New unemployment claims fell to a three-year low in the most recent week, adding to signs of a long-awaited improvement in the labor market, after last Friday's government report showed the best monthly job creation figures in four years.

Initial weekly claims posted an unexpectedly sharply decline to 328,00 in the week ended April 3. That was 14,000 less than in the previous week, and much better than economists' consensus estimate for 340,000 claims.

In addition, the four-week moving average -- thought to be a more accurate indicator -- fell to a four-year low of 336,750.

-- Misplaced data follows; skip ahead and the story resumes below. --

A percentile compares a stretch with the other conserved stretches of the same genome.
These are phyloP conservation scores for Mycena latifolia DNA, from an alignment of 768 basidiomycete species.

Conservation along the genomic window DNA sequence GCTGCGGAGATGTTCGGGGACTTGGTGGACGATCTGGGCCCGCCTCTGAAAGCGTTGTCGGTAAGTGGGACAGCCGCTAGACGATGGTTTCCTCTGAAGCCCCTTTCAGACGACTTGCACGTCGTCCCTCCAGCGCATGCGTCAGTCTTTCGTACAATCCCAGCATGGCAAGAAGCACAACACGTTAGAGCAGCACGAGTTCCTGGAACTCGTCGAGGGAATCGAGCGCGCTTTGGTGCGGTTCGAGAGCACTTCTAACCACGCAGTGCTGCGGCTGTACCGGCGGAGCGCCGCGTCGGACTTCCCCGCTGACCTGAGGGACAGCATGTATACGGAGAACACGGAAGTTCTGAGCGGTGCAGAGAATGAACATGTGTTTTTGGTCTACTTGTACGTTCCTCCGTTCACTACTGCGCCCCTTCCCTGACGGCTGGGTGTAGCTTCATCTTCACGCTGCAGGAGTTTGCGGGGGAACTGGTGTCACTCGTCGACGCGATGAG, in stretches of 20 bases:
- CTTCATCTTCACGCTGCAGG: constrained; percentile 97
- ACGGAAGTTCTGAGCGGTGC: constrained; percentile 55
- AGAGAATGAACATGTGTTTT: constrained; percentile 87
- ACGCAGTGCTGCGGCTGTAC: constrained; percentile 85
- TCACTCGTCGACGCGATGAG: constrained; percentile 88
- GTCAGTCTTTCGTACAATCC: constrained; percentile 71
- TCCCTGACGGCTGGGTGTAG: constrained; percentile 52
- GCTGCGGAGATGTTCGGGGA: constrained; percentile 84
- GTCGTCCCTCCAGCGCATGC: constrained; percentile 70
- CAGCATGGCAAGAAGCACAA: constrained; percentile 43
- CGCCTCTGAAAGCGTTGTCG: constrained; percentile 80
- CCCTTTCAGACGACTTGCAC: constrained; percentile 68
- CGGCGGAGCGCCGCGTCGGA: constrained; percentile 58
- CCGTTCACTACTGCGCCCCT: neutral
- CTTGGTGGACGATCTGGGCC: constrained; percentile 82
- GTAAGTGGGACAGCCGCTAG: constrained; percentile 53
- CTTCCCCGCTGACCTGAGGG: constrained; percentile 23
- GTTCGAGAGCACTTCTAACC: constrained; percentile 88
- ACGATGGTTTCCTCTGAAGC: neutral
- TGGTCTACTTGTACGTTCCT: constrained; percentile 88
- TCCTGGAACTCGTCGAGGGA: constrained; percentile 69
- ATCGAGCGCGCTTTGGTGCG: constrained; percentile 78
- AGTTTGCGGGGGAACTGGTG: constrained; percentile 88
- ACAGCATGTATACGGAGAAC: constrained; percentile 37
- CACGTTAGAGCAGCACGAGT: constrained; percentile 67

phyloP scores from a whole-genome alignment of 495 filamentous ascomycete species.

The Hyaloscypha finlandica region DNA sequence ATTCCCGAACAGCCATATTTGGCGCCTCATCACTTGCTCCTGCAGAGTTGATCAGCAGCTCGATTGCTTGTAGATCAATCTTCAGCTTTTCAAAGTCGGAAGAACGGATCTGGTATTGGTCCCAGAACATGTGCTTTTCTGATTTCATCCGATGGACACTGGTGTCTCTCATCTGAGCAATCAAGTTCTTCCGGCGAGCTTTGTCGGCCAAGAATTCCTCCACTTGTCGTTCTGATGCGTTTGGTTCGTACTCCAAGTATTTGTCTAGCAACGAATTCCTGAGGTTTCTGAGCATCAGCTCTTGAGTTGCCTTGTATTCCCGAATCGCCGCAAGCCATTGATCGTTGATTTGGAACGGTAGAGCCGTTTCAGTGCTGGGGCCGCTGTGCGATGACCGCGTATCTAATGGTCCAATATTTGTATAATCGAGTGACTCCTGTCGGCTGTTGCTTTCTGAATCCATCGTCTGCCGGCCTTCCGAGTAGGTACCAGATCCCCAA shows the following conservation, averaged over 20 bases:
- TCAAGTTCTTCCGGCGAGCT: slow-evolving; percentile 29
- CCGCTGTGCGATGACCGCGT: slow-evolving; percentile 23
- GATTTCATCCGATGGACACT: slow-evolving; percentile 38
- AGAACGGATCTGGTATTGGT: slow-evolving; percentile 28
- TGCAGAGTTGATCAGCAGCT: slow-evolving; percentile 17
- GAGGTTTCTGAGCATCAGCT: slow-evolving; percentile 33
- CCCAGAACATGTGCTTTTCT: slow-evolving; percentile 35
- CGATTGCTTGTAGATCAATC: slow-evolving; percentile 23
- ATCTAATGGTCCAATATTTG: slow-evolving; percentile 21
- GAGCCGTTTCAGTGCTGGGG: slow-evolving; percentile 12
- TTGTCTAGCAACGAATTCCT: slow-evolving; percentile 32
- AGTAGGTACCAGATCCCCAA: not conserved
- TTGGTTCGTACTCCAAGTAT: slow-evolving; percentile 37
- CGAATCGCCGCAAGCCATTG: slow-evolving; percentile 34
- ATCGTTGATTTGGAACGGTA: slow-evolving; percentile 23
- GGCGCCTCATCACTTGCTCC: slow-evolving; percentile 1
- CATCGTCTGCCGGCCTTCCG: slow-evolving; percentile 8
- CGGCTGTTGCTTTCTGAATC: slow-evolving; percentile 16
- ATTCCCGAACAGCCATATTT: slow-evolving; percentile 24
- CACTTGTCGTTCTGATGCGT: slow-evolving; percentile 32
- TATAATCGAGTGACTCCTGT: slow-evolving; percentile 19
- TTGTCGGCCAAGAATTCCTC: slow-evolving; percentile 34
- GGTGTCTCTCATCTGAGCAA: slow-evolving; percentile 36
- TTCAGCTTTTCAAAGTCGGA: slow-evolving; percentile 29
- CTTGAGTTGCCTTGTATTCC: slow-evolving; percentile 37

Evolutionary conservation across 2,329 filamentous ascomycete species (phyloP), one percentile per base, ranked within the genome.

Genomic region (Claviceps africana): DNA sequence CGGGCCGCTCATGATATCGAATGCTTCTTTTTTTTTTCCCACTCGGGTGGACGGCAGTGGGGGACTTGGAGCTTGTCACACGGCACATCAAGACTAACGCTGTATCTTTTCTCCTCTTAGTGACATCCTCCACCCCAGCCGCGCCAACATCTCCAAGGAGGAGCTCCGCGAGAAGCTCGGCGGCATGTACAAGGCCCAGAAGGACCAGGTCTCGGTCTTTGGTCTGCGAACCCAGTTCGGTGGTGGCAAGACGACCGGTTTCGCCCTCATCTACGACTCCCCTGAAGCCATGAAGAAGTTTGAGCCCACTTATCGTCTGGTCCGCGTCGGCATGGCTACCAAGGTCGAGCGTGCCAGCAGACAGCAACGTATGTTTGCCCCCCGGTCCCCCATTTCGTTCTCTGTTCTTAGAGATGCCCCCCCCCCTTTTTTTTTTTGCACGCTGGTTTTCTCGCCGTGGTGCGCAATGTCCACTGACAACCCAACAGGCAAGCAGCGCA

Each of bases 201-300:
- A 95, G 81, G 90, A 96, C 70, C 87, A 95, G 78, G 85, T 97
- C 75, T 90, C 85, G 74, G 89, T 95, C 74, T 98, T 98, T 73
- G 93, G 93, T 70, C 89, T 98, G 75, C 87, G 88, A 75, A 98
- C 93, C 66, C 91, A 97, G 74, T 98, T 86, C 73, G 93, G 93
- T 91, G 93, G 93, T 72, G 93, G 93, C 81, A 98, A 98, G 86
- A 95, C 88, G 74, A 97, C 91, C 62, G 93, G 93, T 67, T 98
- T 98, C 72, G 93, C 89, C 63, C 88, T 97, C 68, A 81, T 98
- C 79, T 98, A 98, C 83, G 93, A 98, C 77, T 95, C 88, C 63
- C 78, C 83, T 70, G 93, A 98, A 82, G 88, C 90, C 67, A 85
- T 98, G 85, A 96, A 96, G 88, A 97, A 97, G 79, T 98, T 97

The better-than-expected weekly figures follow nonfarm payroll figures showing that the economy added 308,000 jobs in March. The surprisingly strong job growth in March was also accompanied by healthy upward revisions in job gains for the previous two months.

Weekly jobless claims have been below 400,000 -- thought to be the dividing line between growth and contraction in the labor market -- for about five months now.

That indicator, along with others, had led economists to predict a pickup in job creation, which, prior to the March figures, had been unusually slow to materialize in the current economic recovery.

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